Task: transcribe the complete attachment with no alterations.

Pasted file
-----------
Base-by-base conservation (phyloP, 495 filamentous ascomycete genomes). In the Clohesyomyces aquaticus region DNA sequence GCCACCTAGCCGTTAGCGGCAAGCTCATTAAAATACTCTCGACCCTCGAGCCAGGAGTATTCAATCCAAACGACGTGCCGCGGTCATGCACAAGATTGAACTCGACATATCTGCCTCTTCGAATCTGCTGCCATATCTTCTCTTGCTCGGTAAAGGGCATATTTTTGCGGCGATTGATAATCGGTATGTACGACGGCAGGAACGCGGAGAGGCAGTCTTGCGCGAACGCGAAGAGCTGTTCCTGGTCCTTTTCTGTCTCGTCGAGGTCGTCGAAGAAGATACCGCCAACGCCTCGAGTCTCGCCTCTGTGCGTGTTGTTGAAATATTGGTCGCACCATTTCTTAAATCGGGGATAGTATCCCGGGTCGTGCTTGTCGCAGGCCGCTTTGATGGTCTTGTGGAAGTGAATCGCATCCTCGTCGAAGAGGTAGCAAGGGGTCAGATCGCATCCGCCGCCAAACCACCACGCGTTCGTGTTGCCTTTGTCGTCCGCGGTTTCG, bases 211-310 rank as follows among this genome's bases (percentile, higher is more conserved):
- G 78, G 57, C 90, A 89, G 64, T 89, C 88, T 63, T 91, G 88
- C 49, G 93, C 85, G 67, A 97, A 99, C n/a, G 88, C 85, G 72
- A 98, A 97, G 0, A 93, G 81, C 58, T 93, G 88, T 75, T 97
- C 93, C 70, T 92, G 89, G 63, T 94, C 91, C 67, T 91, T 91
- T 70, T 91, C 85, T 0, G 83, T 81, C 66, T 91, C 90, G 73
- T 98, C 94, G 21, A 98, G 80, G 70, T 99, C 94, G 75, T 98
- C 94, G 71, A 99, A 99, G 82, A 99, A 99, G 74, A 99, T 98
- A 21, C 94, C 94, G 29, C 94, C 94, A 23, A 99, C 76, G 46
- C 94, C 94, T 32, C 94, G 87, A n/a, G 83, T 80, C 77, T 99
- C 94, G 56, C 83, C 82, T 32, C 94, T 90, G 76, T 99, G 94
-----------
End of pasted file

Base-by-base conservation (phyloP, 495 filamentous ascomycete genomes). In the Clohesyomyces aquaticus region DNA sequence GCCACCTAGCCGTTAGCGGCAAGCTCATTAAAATACTCTCGACCCTCGAGCCAGGAGTATTCAATCCAAACGACGTGCCGCGGTCATGCACAAGATTGAACTCGACATATCTGCCTCTTCGAATCTGCTGCCATATCTTCTCTTGCTCGGTAAAGGGCATATTTTTGCGGCGATTGATAATCGGTATGTACGACGGCAGGAACGCGGAGAGGCAGTCTTGCGCGAACGCGAAGAGCTGTTCCTGGTCCTTTTCTGTCTCGTCGAGGTCGTCGAAGAAGATACCGCCAACGCCTCGAGTCTCGCCTCTGTGCGTGTTGTTGAAATATTGGTCGCACCATTTCTTAAATCGGGGATAGTATCCCGGGTCGTGCTTGTCGCAGGCCGCTTTGATGGTCTTGTGGAAGTGAATCGCATCCTCGTCGAAGAGGTAGCAAGGGGTCAGATCGCATCCGCCGCCAAACCACCACGCGTTCGTGTTGCCTTTGTCGTCCGCGGTTTCG, bases 211-310 rank as follows among this genome's bases (percentile, higher is more conserved):
- G 78, G 57, C 90, A 89, G 64, T 89, C 88, T 63, T 91, G 88
- C 49, G 93, C 85, G 67, A 97, A 99, C n/a, G 88, C 85, G 72
- A 98, A 97, G 0, A 93, G 81, C 58, T 93, G 88, T 75, T 97
- C 93, C 70, T 92, G 89, G 63, T 94, C 91, C 67, T 91, T 91
- T 70, T 91, C 85, T 0, G 83, T 81, C 66, T 91, C 90, G 73
- T 98, C 94, G 21, A 98, G 80, G 70, T 99, C 94, G 75, T 98
- C 94, G 71, A 99, A 99, G 82, A 99, A 99, G 74, A 99, T 98
- A 21, C 94, C 94, G 29, C 94, C 94, A 23, A 99, C 76, G 46
- C 94, C 94, T 32, C 94, G 87, A n/a, G 83, T 80, C 77, T 99
- C 94, G 56, C 83, C 82, T 32, C 94, T 90, G 76, T 99, G 94